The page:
How I read Dan Hofstadter's book by accident
Here's a post to a mailing list I made in 1998 (the "Join the crew" virus hoax was circulating at the time) ...
To: email@example.com Subject: JOIN THE CREW!! Content-type: text/plain; charset=ISO-8859-1 Content-transfer-encoding: 8BIT Date: Tue, 10 Feb 1998 20:57:15 See! The timid have already deleted this message, and missed the opportunity of a lifetime!! Have you ever thought how useful an extra $10, $100, $1000, or in fact $10^n for any integral value of n would be? Now you can sieze [sic] the chance of some easy money, by joining me as joint ghostwriter of my next project, a torrid sex-romp, entitled "The Big Bang", which will go out under my new nom-de-plume, Steven J. Dawkins. Haven't finalized the publisher yet, but with this title and author, we can't lose. No previous experience (of writing) required, and in fact an ability to stick to elementary grammatical forms would probably be an advantage. For your screen test, contact Gloria Candlewick at Rentamattress (1) 123-555-6969 without delay. oo \\_.-._.-._.-._.-._.-._.-._/ Oh, what brought this on? Well, I've got this book in my reading-pending pile, "Goldberg's Angel". The Daedalus catalog said "Now Dan Hofstadter has written a novel" so given that I thought this was an author who's written some interesting stuff, ("Goldberg" sort of rang a bell too) and it was cheap of course, I bought it. When it arrived, I wondered slightly why I would be reading about the antiquities trade, then thought no more about it. With an ever-so-slightly sickening feeling the other day it finally dawned on me that I had conflated Dan Dennett and Douglas Hofstadter. I'm not sure whether the "Goldberg" connection really was the variations, or a dim confusion with Goldbach and Godel. FWIW Goldbach's conjecture is one of the many results in number theory which are immensely easy to state and understand, and on which almost no progress at all has been made towards a proof. Here it is: Every even number greater than 2 is the sum of two primes. Remember "prime" excludes 1, so the demonstration of plausibility starts: 4=2+2, 6=3+3, 8=3+5, 10=3+7, 12=5+7, 14=7+7, 16=3+13, ... Urp.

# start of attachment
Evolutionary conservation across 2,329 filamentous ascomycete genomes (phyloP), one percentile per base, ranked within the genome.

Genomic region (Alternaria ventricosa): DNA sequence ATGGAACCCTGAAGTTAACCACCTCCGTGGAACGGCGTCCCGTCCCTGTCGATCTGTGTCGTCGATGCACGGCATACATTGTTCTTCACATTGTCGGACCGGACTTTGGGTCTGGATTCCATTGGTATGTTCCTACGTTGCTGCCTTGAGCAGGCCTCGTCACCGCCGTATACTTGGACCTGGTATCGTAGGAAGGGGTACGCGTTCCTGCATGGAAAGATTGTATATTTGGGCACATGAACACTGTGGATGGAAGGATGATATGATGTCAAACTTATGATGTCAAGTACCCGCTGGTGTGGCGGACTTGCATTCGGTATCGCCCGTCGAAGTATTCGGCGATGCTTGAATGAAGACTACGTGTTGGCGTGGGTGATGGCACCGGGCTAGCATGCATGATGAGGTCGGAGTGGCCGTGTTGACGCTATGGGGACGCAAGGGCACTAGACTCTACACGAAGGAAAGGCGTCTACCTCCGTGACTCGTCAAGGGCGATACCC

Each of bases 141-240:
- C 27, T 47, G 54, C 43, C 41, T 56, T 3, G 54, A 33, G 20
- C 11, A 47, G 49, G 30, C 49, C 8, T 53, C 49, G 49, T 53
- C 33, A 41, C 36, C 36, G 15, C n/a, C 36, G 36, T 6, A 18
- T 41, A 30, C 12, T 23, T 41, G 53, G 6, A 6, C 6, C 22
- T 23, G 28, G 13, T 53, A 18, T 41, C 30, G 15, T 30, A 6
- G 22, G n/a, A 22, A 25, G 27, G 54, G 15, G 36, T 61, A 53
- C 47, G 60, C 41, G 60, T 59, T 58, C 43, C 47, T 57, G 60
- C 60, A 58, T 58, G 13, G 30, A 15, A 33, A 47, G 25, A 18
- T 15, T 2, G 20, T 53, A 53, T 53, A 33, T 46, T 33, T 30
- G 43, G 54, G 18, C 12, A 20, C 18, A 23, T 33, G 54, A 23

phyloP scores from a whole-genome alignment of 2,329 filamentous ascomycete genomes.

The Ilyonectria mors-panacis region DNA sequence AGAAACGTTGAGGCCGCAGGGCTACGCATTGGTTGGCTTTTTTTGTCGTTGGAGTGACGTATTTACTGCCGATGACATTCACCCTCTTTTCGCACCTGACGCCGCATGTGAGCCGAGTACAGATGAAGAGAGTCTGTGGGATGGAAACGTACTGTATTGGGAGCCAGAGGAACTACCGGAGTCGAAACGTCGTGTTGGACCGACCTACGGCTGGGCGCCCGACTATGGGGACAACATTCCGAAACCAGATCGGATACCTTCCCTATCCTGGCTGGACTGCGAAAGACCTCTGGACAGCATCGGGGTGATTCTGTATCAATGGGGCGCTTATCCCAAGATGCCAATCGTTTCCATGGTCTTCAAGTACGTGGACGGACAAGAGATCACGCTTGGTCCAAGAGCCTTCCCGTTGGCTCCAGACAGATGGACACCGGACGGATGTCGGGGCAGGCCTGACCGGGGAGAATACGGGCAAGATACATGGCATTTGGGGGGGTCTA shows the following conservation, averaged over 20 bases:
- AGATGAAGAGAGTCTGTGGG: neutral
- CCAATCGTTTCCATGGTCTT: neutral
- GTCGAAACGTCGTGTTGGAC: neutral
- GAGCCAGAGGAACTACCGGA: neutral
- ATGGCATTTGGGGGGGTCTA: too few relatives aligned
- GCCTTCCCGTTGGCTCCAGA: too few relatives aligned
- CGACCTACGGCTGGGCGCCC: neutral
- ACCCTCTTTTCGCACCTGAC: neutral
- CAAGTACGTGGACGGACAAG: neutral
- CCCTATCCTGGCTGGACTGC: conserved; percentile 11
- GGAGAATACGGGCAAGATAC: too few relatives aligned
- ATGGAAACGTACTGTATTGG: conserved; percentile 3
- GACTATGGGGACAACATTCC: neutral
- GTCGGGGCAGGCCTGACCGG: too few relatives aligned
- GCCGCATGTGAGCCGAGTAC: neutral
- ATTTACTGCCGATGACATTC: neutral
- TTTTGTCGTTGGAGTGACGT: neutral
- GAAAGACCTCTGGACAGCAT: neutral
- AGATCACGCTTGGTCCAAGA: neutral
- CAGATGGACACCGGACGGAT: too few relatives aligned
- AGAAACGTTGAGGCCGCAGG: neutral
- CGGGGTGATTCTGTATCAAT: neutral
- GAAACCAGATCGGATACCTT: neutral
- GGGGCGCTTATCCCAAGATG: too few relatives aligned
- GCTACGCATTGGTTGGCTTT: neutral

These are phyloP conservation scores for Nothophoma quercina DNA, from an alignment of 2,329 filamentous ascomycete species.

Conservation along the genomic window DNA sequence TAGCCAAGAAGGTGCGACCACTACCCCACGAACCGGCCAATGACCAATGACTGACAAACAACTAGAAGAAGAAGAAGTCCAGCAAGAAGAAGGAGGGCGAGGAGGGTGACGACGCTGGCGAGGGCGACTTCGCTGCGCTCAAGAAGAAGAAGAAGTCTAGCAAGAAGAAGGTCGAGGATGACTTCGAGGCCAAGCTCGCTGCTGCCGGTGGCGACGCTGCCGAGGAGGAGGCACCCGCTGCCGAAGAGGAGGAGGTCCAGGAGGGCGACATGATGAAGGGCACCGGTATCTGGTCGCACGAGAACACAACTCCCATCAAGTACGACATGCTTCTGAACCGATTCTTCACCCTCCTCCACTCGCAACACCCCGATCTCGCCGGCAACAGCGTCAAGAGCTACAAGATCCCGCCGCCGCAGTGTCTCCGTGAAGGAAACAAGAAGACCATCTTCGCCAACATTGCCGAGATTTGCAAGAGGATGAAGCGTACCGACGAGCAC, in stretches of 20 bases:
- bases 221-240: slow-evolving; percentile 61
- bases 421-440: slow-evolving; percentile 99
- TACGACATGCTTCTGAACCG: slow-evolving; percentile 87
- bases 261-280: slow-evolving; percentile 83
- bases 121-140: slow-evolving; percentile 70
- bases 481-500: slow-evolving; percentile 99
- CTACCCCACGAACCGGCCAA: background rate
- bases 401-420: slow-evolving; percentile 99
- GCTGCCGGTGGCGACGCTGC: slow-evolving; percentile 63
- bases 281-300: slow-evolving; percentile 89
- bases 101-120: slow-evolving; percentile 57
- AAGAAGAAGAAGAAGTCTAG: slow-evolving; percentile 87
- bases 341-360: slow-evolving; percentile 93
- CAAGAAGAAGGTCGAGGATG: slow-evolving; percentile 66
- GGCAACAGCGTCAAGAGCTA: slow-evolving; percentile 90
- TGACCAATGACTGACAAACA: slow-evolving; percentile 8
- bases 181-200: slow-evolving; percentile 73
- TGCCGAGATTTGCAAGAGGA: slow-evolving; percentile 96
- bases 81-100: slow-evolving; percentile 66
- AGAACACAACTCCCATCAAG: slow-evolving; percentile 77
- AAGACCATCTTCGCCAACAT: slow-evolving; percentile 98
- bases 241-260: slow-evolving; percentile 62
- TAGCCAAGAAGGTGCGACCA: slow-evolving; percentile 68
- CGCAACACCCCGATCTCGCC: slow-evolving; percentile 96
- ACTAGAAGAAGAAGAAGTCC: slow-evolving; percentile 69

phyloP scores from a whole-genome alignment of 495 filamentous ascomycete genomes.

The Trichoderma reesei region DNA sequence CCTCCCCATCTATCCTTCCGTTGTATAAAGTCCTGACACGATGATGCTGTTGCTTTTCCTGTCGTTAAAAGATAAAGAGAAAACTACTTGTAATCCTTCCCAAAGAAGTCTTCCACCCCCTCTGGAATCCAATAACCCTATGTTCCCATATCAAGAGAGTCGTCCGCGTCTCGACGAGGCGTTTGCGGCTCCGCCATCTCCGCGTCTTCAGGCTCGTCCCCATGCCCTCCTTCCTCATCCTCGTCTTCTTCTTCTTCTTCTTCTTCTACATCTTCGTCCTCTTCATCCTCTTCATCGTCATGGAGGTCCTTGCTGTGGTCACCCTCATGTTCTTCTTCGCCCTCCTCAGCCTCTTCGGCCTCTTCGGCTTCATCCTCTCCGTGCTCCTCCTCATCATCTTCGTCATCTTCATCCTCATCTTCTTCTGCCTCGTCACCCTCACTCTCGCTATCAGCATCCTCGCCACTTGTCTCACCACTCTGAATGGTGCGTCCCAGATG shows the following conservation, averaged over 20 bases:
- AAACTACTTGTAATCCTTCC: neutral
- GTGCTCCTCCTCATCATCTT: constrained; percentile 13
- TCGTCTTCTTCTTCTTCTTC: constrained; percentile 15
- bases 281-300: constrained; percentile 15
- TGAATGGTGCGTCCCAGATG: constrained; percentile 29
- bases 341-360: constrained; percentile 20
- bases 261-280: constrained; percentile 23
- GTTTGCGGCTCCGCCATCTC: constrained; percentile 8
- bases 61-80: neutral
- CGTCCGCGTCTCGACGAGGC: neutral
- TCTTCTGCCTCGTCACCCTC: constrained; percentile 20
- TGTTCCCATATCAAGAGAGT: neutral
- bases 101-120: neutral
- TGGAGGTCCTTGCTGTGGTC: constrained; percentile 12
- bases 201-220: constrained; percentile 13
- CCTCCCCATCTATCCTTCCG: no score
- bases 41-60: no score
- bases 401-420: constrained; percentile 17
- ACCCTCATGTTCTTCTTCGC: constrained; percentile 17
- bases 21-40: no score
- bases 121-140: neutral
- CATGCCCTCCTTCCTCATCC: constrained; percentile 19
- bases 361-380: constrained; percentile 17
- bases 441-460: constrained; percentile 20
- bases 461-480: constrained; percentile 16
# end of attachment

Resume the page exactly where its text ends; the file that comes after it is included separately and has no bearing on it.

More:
A while later, after reading the book, I made some reference to it in passing, and responded when someone asked me...
> What's ["Goldberg's Angel"]? A book. About a lady Peg Goldberg from er somewhere in America who went to Amsterdam, and largely on a whim purchased some mosaics from a group of rip-off artists for 1 million dollars she'd borrowed from the bank to buy a fake Modigliani. Rather predictable story, I thought (the Cyprus government reclaimed them as they were stolen), but the author seemed surprised that the world of shady art dealing was a murky one.
Indeed, both Goldberg the victim and Hofstadter the writer appeared to me to be extraordinarily naive about such things, not to mention the bank in Indiana somewhere which had actually agreed to lend her $3 million. Even after reading it, I couldn't be sure whether this was supposed to be fact or fiction (or was Daedalus' "novel" just a joke?), but it was certainly a readable yarn.
Dan Hofstadter: "Goldberg's Angel, an adventure in the antiquities trade" More details
Douglas R. Hofstadter: "Gödel, Escher, Bach: an eternal golden braid" (The Conversation at the end of Chapter 12 is itself a conflation of Bach's Goldberg Variations and the Goldbach conjecture) More details
Douglas Hofstader & Daniel Dennett: "The Mind's I, Fantasies and reflections on self and soul" More details
The other authors of course are: Stephen Jay Gould, Richard Dawkins, and Stephen Hawking.
This little episode should at least warn you of the dangers of keyword searching.